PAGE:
Socrates (469-399 BC) was a classical Greek Athenian philosopher. Credited as one of the founders of Western philosophy, he is known chiefly through the accounts of later classical writers, especially the writings of his students Plato and Xenophon, and the plays of his contemporary Aristophanes. Socrates is renowned for his contribution to the field of ethics and the concept of Socratic method (a form of inquiry and debate between individuals with opposing viewpoints based on asking and answering questions to stimulate critical thinking and to illuminate ideas, dialectical). Socrates made important and lasting contributions to the fields of epistemology and logic. In 399 BC Socrates was tried on the basis of two notoriously ambiguous charges corrupting the youth and impiety. He was accused of "failing to acknowledge the gods that the city acknowledges" and "introducing new deities." Socrates was declared guilty and sentenced to death by drinking a mixture containing poison hemlock.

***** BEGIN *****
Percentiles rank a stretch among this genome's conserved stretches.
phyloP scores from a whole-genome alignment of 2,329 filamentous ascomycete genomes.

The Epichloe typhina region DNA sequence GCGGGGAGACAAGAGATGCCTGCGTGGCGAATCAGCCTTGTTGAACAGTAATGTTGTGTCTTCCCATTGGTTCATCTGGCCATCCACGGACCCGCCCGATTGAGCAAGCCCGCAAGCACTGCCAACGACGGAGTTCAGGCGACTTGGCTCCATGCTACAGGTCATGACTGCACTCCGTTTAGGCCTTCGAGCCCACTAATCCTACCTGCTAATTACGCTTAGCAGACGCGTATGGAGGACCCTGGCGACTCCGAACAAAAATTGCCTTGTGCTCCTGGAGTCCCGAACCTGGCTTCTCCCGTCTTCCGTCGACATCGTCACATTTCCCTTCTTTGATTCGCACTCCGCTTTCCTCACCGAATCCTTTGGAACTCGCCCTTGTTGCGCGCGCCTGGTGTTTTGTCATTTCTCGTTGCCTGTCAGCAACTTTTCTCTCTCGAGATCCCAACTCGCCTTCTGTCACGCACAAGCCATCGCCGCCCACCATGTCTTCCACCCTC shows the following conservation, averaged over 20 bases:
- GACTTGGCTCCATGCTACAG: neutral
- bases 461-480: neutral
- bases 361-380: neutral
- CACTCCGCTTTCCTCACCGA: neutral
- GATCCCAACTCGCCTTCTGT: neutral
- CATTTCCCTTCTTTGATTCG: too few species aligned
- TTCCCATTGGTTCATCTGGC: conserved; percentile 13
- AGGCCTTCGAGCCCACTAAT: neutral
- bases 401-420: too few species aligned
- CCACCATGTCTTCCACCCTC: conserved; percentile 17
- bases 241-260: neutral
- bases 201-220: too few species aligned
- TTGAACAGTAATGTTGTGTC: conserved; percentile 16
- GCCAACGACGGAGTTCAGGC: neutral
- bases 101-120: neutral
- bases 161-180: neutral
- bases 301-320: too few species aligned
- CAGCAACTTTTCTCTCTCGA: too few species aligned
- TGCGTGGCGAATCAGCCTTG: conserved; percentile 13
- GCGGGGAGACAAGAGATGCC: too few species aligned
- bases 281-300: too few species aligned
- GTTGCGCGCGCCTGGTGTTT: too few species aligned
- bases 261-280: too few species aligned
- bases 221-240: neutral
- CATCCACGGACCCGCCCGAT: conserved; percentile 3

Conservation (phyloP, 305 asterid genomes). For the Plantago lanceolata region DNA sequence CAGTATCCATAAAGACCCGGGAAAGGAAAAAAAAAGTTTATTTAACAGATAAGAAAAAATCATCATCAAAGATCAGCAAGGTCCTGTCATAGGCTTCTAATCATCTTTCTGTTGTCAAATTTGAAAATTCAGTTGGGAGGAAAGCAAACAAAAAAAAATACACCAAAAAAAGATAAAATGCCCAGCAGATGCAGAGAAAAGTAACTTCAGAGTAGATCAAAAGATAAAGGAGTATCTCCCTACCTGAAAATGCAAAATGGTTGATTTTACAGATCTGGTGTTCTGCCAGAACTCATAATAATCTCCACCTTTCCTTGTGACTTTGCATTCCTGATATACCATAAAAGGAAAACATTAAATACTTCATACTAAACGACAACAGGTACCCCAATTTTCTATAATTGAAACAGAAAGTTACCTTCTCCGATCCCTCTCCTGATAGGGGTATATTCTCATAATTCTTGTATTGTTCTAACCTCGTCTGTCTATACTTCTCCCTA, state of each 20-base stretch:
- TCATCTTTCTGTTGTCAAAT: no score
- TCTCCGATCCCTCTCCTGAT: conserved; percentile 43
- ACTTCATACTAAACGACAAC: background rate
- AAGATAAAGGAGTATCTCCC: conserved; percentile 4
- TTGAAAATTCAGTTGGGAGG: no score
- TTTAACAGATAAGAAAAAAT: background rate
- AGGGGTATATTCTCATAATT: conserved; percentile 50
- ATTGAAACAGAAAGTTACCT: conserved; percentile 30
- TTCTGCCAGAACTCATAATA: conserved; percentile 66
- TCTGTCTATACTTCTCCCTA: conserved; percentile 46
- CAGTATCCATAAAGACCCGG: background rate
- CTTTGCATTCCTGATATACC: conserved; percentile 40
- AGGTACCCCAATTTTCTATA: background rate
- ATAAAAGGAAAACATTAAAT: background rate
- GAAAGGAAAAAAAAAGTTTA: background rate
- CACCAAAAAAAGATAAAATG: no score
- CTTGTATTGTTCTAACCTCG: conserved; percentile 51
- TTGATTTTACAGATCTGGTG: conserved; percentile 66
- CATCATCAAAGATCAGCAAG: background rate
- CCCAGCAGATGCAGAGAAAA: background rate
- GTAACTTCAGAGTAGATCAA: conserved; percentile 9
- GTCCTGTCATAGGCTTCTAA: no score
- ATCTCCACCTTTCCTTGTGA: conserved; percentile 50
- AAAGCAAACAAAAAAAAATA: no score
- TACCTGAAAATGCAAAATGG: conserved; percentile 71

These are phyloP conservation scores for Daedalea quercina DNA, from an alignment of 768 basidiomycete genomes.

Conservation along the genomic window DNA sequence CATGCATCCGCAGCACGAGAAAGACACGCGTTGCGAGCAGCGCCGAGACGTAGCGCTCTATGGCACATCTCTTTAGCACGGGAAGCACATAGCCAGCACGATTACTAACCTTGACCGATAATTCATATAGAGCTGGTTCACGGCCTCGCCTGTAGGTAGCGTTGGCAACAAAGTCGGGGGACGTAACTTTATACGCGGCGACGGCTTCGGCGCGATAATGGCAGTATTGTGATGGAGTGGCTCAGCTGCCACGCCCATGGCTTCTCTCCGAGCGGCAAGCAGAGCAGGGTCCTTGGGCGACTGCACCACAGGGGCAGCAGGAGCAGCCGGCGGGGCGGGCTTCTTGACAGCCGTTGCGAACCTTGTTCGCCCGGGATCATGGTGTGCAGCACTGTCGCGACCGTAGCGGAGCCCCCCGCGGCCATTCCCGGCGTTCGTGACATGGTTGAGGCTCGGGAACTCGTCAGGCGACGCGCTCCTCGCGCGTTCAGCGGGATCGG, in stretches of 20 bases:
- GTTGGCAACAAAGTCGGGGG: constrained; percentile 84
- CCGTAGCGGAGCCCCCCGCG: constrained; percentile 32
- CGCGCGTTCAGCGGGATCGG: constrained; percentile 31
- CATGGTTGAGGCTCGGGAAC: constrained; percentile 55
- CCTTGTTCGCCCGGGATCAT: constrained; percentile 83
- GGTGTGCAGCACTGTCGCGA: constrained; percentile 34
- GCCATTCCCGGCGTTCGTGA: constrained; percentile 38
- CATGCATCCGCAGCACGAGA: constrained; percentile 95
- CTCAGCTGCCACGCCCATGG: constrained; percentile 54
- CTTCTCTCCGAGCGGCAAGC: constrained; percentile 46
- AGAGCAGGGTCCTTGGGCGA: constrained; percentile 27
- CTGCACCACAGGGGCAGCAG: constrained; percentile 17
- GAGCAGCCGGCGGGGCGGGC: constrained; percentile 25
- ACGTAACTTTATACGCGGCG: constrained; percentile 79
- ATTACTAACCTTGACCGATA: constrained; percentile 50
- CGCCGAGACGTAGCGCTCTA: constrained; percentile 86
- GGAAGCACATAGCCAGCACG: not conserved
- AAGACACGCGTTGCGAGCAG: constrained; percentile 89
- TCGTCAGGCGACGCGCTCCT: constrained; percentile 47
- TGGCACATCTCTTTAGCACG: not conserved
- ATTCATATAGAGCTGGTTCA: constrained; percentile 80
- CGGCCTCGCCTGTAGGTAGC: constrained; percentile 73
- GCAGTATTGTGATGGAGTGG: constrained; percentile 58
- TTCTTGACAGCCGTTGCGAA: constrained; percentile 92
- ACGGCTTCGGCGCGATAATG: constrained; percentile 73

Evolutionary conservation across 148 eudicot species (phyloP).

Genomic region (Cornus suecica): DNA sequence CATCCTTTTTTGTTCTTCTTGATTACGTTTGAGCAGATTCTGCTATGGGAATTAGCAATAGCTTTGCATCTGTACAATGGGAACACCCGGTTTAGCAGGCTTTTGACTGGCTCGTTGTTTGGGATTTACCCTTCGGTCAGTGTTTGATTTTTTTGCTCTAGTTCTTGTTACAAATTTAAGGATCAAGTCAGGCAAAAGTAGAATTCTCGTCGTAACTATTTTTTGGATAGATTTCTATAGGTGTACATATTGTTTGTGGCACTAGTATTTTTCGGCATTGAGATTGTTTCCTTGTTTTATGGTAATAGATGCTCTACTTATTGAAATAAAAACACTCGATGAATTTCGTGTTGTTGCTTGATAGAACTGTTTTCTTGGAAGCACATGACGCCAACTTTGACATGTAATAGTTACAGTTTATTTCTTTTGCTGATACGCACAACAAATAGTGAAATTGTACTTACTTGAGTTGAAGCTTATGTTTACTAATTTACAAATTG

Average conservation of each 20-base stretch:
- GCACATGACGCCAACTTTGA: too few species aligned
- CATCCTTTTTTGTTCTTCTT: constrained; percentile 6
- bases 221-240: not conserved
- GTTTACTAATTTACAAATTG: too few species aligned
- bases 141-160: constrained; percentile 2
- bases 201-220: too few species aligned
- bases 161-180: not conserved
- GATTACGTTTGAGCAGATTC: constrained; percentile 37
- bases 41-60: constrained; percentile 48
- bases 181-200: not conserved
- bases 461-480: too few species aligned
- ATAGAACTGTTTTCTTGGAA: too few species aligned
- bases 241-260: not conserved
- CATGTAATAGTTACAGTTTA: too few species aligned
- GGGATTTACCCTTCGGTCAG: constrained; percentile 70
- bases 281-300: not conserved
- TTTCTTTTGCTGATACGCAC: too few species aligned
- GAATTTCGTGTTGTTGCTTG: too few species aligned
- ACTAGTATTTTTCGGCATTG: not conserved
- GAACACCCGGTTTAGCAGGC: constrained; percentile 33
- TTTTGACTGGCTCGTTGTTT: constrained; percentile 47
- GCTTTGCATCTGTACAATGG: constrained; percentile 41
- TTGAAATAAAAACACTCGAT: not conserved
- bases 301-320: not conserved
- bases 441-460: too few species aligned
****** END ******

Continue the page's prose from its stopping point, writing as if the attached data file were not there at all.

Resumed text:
March 7th, 2013
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